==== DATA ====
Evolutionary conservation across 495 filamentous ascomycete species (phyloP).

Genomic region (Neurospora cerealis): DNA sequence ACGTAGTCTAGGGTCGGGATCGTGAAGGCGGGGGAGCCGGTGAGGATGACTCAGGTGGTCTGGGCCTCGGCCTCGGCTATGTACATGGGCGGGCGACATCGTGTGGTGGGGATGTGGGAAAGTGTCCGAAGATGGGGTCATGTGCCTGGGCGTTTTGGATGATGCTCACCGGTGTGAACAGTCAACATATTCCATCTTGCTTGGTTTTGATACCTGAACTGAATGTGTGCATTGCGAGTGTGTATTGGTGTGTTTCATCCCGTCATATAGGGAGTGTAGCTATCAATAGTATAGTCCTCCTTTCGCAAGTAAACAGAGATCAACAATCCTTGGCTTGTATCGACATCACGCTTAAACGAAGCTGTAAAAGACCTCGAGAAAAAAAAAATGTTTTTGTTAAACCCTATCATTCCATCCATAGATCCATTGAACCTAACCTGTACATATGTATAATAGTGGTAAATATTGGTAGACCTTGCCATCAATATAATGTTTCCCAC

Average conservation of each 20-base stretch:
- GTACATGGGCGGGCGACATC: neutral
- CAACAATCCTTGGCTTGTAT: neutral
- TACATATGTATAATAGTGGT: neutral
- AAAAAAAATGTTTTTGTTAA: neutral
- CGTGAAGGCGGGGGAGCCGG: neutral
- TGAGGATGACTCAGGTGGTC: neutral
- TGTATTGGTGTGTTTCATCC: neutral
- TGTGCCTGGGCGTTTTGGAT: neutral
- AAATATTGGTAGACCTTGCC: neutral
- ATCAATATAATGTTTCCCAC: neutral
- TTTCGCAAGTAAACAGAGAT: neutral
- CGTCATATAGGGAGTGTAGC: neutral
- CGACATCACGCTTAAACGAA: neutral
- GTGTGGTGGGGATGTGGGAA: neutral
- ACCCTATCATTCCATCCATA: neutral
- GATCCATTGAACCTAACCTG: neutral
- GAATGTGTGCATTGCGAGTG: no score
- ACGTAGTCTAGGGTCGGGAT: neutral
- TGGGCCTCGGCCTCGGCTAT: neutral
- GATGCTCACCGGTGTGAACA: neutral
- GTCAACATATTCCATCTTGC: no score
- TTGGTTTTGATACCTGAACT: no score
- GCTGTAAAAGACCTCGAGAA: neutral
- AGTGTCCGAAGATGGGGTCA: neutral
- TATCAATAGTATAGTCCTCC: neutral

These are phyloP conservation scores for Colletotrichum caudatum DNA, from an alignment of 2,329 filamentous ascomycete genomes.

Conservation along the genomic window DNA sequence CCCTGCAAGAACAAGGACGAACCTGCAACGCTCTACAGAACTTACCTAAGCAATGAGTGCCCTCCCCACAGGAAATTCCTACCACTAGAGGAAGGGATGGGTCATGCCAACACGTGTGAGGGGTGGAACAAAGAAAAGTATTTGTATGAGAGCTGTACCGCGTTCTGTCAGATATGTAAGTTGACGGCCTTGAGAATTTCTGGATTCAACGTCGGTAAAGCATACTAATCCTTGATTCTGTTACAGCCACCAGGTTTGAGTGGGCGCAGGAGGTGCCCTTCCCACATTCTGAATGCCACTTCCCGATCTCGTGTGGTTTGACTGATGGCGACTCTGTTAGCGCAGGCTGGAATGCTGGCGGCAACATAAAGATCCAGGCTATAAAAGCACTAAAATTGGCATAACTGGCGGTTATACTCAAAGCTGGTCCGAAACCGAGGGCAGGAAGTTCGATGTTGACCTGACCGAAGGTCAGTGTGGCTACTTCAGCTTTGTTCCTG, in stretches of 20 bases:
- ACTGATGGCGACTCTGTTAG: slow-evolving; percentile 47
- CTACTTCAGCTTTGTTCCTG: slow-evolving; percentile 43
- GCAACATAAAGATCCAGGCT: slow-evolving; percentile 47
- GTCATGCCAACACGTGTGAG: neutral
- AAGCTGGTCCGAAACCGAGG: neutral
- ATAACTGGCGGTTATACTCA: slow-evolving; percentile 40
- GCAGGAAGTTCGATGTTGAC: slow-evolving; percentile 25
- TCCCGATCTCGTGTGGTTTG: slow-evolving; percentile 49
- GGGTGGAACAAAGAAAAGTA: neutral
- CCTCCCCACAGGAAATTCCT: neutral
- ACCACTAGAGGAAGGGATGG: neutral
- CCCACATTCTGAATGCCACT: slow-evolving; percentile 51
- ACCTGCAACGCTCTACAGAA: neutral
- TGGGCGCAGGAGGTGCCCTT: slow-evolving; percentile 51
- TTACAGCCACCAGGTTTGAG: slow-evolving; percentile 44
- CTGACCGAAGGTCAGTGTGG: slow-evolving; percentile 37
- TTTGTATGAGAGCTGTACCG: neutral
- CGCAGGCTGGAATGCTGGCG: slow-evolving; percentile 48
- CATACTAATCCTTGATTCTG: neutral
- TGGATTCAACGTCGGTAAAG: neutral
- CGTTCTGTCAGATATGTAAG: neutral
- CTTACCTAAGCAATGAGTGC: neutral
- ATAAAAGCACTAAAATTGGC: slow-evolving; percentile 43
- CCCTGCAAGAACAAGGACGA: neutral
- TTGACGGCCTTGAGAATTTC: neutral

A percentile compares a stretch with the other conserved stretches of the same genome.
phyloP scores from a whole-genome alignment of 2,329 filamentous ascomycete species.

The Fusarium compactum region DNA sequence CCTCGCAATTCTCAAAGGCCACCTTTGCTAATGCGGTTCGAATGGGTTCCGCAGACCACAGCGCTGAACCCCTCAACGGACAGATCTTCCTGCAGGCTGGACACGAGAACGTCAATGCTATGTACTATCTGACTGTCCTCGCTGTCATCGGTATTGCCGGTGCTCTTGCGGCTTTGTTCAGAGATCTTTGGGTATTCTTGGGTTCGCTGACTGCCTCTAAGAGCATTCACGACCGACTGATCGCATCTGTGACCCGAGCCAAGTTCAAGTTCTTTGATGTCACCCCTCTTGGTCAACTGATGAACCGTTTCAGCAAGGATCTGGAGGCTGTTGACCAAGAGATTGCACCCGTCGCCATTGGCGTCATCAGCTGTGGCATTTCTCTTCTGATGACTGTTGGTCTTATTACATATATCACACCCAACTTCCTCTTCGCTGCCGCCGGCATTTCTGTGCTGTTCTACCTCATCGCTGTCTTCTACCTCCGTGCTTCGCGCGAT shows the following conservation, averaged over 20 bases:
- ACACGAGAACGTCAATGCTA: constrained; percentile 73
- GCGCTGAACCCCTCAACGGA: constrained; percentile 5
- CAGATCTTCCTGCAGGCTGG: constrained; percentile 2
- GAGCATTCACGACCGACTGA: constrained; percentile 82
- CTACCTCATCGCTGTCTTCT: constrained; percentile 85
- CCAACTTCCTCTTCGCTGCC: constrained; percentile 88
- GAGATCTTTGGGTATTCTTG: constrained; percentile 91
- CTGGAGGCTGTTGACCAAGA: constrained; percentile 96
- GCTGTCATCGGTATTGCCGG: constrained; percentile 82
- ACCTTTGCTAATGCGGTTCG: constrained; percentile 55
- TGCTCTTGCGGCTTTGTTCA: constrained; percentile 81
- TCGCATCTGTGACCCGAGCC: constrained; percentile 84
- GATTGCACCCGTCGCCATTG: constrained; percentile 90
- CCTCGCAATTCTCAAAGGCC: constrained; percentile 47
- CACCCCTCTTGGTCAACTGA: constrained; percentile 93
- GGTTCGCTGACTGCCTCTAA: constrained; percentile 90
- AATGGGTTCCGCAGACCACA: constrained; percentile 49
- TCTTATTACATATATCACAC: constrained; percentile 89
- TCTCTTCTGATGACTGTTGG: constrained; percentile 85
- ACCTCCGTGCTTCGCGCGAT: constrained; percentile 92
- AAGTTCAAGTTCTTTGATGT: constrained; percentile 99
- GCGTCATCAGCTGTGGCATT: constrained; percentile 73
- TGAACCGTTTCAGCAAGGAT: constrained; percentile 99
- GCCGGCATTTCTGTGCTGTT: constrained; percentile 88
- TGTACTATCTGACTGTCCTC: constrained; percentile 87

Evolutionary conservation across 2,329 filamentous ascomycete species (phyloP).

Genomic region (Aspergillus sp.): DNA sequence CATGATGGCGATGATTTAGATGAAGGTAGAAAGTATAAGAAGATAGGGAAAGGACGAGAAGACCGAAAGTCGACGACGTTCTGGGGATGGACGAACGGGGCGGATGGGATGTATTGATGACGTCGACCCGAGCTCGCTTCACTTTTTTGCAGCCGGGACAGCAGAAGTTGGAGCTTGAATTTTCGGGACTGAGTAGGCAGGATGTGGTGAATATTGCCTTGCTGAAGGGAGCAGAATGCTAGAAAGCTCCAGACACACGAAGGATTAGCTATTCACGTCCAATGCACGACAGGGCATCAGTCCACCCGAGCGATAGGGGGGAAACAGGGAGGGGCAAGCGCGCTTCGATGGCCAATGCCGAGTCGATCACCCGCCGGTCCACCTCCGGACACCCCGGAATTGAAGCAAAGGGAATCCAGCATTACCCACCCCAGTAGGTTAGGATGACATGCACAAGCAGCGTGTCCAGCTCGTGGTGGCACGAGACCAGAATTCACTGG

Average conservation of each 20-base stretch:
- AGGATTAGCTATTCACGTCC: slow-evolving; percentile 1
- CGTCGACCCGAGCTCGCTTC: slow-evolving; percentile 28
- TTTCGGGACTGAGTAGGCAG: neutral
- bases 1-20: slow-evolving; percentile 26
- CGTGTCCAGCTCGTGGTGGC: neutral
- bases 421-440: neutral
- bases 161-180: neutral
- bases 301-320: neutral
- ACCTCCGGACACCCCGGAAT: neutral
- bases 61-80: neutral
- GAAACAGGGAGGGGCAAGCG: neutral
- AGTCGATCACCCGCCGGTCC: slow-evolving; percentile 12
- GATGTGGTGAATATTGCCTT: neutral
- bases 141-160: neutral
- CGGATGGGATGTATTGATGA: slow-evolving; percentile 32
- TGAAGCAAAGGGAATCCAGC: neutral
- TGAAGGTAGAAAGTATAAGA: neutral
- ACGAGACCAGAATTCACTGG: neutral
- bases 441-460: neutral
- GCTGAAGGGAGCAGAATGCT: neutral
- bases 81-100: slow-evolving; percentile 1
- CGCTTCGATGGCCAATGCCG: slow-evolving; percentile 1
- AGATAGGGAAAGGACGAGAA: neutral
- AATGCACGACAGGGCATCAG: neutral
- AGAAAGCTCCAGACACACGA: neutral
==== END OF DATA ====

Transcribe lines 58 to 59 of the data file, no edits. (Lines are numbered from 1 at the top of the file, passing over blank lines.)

The Fusarium compactum region DNA sequence CCTCGCAATTCTCAAAGGCCACCTTTGCTAATGCGGTTCGAATGGGTTCCGCAGACCACAGCGCTGAACCCCTCAACGGACAGATCTTCCTGCAGGCTGGACACGAGAACGTCAATGCTATGTACTATCTGACTGTCCTCGCTGTCATCGGTATTGCCGGTGCTCTTGCGGCTTTGTTCAGAGATCTTTGGGTATTCTTGGGTTCGCTGACTGCCTCTAAGAGCATTCACGACCGACTGATCGCATCTGTGACCCGAGCCAAGTTCAAGTTCTTTGATGTCACCCCTCTTGGTCAACTGATGAACCGTTTCAGCAAGGATCTGGAGGCTGTTGACCAAGAGATTGCACCCGTCGCCATTGGCGTCATCAGCTGTGGCATTTCTCTTCTGATGACTGTTGGTCTTATTACATATATCACACCCAACTTCCTCTTCGCTGCCGCCGGCATTTCTGTGCTGTTCTACCTCATCGCTGTCTTCTACCTCCGTGCTTCGCGCGAT shows the following conservation, averaged over 20 bases:
- ACACGAGAACGTCAATGCTA: constrained; percentile 73